Growth

July 7, 2015--Whose job is it to worry if a city's water supply is sustainable? (Sustainable Cities Collective)

The headline asks one of the big questions prompted by a recent Planetizen interview with Denver Planning Director Brad Buchanan. It’s broached in the comments thread in a lively exchange between Jim Safranek and Jake Wegmann. Mr. Safranek says it’s a planner’s obligation to consider the long-term security of a city’s water supply. Mr.


Water Conservation Nullified by Growth

According to an early April Water Online article, while California residents are trying to conserve water, it may do little good in the face of population growth. California water agencies are on track to satisfy a state mandate to reduce water consumption 20 percent by 2020, but according to their own projections, that savings won’t be enough to keep up with population growth just a decade later.


Endless Growth

The punishing California drought is forcing a reconsideration of whether the aspiration of untrammeled growth that has for so long been this state’s driving engine has run against the limits of nature. “Mother Nature didn’t intend for 40 million people to live here,” said Kevin Starr, a historian at the University of Southern California who has written extensively about this state.


June 29, 2015--In a water-scarce West of the future, who will be hit hardest? (Conversation)

Despite recent flooding in Colorado and Texas, the multi-year California drought has brought water scarcity to the forefront of conversation throughout the West. There has been lots of debate in the media and in scientific circles about whether this drought is a preview of a “new normal” for western water.


June 25, 2015--How a historical blunder helped create the water crisis in the West (NPR)

In 1922, seven Western states — Colorado, Utah, New Mexico, Arizona, Nevada, Wyoming and California — drew up an agreement on how to divide the waters of the Colorado River. But there was one big problem with the plan: They overestimated how much water the river could provide. As a result, each state was promised more water than actually exists.


June 24, 2015--ProPublica investigates Colorado River water woes (Public News Service)

The investigative journalism group ProPublica has been taking an in-depth look at the water crisis in the West, in a series that is focused on the Colorado River. As part of the series Killing the Colorado, reporter Abrahm Lustgarten spent months interviewing people on all sides of the water-use debate, from farmers in Arizona to city leaders in Las Vegas. What he said he's l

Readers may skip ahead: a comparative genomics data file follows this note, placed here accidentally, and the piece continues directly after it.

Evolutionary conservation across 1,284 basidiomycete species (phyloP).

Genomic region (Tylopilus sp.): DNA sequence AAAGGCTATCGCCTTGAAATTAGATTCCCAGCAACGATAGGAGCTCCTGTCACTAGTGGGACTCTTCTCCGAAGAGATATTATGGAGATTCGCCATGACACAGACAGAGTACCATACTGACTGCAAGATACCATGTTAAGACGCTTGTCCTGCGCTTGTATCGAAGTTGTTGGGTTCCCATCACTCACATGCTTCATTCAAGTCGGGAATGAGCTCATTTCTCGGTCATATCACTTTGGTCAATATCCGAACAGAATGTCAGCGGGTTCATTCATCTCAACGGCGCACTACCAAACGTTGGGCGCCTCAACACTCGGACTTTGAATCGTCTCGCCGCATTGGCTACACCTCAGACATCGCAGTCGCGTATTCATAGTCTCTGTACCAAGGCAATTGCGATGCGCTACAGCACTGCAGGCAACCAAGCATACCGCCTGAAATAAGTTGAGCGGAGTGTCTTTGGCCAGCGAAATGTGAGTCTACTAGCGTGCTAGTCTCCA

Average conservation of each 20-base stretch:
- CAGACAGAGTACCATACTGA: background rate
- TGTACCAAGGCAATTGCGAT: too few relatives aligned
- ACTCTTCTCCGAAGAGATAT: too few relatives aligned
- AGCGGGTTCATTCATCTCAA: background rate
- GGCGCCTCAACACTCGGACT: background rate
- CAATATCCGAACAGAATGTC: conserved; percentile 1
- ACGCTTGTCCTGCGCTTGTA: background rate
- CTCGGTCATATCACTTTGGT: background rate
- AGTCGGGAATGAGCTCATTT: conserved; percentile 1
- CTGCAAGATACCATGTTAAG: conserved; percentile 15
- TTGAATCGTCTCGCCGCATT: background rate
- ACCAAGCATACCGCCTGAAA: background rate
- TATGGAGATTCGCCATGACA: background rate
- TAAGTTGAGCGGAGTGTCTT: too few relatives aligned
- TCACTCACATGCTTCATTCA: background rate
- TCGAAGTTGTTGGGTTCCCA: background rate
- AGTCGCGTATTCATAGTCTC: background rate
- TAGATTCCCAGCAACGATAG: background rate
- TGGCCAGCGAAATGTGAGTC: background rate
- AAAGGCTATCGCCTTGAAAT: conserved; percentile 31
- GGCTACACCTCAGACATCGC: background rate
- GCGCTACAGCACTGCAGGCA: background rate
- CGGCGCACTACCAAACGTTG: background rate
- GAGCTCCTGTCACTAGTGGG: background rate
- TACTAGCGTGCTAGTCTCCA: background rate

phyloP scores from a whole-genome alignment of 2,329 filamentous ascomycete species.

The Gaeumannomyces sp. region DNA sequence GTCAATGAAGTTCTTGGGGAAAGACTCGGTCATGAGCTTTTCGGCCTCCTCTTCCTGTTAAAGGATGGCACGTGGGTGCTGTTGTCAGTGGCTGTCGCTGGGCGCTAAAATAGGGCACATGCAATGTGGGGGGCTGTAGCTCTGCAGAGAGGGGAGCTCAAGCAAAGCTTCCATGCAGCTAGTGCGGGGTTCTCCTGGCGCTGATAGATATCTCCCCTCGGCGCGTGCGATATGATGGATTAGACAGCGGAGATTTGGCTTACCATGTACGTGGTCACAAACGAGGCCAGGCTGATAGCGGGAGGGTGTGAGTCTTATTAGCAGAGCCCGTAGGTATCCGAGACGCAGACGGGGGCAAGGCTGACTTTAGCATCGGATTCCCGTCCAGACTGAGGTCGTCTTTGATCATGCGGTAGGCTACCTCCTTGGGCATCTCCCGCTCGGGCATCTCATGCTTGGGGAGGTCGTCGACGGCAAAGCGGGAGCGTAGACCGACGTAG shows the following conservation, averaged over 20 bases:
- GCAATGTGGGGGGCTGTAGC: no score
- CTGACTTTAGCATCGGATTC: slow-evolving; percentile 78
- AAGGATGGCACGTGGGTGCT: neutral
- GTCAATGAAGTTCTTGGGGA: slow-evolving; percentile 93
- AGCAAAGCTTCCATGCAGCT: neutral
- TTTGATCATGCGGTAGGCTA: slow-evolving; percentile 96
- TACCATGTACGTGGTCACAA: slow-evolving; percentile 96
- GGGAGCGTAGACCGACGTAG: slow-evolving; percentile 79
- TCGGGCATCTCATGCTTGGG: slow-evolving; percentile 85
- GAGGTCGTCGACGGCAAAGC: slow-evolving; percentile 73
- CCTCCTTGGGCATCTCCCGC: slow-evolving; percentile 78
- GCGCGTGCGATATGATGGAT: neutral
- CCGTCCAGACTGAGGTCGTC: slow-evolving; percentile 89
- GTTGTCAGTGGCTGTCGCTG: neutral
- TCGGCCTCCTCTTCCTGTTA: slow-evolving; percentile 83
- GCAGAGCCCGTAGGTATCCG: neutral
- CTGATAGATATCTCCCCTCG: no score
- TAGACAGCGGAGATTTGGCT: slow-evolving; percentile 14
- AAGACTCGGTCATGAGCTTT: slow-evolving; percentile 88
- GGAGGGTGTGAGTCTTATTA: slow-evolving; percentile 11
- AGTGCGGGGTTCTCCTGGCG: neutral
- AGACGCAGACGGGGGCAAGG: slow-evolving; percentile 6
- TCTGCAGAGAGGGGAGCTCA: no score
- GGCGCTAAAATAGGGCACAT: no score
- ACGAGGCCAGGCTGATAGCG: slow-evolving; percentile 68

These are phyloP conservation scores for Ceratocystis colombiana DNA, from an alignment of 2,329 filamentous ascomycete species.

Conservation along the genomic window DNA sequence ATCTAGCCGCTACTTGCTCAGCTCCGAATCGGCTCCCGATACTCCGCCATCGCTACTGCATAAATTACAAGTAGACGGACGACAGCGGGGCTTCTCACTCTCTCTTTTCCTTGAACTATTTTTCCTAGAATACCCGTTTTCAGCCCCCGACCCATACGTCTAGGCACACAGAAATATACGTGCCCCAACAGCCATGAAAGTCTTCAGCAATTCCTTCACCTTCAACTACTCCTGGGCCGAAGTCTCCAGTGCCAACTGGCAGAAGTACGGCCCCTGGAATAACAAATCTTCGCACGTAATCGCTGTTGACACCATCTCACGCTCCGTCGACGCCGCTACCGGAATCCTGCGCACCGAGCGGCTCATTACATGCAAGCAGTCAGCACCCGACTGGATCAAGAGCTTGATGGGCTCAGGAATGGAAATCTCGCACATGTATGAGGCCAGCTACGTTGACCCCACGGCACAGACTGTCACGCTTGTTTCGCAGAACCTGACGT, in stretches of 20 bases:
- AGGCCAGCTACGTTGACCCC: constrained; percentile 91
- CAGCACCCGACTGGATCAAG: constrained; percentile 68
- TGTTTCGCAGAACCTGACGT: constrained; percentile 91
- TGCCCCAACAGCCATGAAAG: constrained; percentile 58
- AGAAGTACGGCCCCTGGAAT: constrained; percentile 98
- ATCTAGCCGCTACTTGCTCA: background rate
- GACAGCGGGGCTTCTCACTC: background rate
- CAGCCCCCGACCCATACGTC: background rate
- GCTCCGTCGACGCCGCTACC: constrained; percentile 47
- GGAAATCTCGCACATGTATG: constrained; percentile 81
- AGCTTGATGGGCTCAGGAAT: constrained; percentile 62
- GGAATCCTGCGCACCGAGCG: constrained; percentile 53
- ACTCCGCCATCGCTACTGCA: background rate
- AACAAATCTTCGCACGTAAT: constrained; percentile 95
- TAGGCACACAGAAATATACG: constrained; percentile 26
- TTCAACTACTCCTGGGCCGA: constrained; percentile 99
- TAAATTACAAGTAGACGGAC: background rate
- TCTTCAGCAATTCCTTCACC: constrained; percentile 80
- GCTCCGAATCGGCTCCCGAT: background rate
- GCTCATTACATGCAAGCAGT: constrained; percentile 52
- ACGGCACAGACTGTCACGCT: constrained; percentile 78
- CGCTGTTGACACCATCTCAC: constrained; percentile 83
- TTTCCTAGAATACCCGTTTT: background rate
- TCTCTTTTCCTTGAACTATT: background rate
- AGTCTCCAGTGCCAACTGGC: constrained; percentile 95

June 24, 2015--Water Lines: Colorado water leaders set ambitious conservation goals (grand Junction Press)

Discussions and disputes over how to meet the water needs of Colorado’s growing population typically revolve around the proper balance between taking additional water from agriculture, taking additional water from the West Slope to the Front Range, and conservation. Conservation would seem to be the low-hanging fruit, but the nuts and bolts of how to conserve enough to avoid more tra


June 22, 2015--Society will collapse by 2040 due to catastrophic food shortages, says Foreign Office-funded study (Independent)

A scientific model supported by the Foreign Office has suggested that society will collapse in less than three decades due to catastrophic food shortages if policies do not change. The model, developed by a team at Anglia Ruskin University’s Global Sustainability Institute, does not account for society reacting to escalating crises by changing global behaviour and poli


June 17, 2015--The Colorado River is not a water buffet. So why the 'first come, first serve' policy? (Guardian)

As water shortages grip California and the seven state Colorado River basin, many users feel no pain, while some face a complete curtailment. That’s because the water management system is not designed to be either efficient or equitable but consistent and predictable.


June 16, 2015--Where population poses the greatest challenges (Huffington Post)

In many countries, water tables are falling and lakes are shrinking. The UN warns that the world could be facing a "40 percent global water deficit" by 2030. Again, high fertility countries will be among the worst affected. The population of Yemen, one of the most water-stressed nations in the world, is projected to increase by 49 percent by 2050.


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